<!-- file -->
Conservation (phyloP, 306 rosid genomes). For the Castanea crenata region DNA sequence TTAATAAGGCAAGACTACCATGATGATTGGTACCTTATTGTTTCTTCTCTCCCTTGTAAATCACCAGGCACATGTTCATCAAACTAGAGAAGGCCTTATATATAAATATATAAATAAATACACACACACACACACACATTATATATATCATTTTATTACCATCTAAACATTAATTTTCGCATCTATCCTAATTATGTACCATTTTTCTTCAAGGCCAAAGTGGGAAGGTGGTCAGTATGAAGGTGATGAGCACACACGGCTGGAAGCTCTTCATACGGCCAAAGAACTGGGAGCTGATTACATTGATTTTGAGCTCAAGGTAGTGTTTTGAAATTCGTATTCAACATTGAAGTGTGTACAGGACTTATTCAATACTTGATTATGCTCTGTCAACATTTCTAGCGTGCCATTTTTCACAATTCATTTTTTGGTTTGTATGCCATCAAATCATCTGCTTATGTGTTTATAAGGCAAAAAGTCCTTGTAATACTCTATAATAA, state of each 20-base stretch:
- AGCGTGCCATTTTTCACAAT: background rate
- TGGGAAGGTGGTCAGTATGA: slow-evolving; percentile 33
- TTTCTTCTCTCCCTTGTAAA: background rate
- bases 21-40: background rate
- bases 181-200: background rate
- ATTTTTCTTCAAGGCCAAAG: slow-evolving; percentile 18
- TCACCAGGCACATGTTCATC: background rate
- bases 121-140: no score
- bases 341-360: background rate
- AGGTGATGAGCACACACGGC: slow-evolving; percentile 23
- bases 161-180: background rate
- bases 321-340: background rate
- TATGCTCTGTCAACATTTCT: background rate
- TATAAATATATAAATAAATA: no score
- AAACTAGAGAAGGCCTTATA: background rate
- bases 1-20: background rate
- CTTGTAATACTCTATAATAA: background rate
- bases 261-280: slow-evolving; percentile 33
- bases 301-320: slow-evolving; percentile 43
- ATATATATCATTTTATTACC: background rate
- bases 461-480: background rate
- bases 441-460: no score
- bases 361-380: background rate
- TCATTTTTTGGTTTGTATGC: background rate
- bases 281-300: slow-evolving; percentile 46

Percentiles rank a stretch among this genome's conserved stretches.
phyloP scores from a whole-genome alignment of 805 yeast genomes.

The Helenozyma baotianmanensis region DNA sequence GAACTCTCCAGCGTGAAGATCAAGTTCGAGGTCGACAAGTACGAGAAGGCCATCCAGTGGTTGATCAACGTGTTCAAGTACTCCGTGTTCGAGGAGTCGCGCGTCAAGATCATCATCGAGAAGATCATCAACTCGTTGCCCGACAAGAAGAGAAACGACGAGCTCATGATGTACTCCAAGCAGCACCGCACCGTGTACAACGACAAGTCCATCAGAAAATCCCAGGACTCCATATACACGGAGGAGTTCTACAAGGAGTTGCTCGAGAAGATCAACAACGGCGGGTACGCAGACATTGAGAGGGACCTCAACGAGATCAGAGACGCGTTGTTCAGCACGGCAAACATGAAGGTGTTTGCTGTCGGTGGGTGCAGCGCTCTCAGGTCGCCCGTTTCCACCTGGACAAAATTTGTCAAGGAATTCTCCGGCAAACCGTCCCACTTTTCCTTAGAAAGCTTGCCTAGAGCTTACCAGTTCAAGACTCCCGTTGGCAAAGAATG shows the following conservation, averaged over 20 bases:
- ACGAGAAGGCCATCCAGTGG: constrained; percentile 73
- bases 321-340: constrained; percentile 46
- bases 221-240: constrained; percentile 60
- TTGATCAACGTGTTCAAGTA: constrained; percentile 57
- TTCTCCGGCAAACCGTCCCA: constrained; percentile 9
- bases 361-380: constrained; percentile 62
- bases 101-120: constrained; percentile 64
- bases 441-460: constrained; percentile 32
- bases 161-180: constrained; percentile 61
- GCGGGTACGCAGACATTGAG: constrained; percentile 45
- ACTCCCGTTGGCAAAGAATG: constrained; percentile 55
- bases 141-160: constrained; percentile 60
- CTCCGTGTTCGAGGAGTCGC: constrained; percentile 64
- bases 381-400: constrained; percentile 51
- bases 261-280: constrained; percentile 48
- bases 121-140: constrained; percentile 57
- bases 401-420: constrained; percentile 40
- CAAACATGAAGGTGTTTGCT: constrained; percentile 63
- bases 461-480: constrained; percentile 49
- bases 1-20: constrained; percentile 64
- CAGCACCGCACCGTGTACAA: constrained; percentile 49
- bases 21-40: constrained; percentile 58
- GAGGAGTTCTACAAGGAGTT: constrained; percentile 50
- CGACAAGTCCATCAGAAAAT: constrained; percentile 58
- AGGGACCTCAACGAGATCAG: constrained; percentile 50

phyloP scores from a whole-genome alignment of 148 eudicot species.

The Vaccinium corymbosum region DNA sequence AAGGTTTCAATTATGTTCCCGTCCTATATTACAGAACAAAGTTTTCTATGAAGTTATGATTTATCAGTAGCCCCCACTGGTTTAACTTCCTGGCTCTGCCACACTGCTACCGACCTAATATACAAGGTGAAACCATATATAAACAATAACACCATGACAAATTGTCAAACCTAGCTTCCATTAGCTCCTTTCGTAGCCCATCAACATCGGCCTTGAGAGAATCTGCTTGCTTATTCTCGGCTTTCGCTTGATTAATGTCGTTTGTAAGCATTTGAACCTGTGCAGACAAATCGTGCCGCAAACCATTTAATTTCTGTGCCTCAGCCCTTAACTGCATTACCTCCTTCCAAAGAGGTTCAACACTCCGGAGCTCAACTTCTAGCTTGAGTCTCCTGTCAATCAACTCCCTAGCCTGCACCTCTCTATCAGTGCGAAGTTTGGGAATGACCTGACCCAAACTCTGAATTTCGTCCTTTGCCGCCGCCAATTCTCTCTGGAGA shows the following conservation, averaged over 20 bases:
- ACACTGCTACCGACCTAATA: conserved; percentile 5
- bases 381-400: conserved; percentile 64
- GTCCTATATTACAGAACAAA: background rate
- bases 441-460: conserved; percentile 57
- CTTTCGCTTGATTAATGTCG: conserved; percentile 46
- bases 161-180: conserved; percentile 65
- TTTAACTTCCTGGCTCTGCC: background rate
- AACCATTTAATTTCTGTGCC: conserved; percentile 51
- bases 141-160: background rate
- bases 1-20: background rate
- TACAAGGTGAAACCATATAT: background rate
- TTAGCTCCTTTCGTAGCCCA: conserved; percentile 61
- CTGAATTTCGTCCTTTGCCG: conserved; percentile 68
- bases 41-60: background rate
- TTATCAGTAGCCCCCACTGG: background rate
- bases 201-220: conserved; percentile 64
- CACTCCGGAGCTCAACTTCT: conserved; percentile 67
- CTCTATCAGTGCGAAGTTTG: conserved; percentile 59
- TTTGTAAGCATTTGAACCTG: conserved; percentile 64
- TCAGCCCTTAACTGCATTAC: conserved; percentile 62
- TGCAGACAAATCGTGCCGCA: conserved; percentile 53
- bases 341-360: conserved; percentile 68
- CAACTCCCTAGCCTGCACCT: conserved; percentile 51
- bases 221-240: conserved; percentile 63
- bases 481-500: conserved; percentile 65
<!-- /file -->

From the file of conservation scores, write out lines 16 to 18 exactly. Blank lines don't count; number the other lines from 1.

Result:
- AAACTAGAGAAGGCCTTATA: background rate
- bases 1-20: background rate
- CTTGTAATACTCTATAATAA: background rate